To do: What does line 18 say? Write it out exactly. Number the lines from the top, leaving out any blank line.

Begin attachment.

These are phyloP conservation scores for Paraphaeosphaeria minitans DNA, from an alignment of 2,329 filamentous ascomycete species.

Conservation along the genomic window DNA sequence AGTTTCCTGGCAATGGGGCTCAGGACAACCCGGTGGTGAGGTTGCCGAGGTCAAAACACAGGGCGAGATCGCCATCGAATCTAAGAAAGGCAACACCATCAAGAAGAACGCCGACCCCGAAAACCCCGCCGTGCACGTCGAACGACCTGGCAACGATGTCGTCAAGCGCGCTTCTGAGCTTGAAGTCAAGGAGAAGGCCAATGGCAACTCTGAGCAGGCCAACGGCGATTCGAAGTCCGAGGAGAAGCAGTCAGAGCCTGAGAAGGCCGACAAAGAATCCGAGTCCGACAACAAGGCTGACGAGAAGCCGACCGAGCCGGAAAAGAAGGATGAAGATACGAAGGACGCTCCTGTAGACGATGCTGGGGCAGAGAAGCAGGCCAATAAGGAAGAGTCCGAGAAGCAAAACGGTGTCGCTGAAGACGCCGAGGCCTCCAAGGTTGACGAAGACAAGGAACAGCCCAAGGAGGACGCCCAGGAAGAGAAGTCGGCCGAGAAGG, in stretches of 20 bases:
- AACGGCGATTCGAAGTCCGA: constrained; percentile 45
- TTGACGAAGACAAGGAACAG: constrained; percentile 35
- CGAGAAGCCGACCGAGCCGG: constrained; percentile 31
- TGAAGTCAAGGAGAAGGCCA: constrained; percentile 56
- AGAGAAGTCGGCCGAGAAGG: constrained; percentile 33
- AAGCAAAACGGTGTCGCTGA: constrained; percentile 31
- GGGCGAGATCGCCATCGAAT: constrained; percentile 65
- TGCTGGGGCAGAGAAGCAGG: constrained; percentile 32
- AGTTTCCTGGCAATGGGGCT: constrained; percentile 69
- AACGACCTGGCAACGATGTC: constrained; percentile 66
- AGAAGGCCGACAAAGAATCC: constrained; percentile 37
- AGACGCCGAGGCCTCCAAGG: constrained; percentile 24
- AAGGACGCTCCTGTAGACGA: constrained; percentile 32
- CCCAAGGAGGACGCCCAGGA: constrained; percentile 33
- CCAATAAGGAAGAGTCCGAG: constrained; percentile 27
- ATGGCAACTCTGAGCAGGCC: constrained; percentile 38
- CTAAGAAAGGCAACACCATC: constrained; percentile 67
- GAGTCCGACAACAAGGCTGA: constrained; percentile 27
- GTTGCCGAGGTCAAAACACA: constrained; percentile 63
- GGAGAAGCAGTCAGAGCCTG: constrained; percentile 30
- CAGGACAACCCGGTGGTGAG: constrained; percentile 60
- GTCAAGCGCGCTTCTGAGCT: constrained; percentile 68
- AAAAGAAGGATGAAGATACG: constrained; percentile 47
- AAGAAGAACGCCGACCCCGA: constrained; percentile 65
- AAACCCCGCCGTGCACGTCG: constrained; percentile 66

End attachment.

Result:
- ATGGCAACTCTGAGCAGGCC: constrained; percentile 38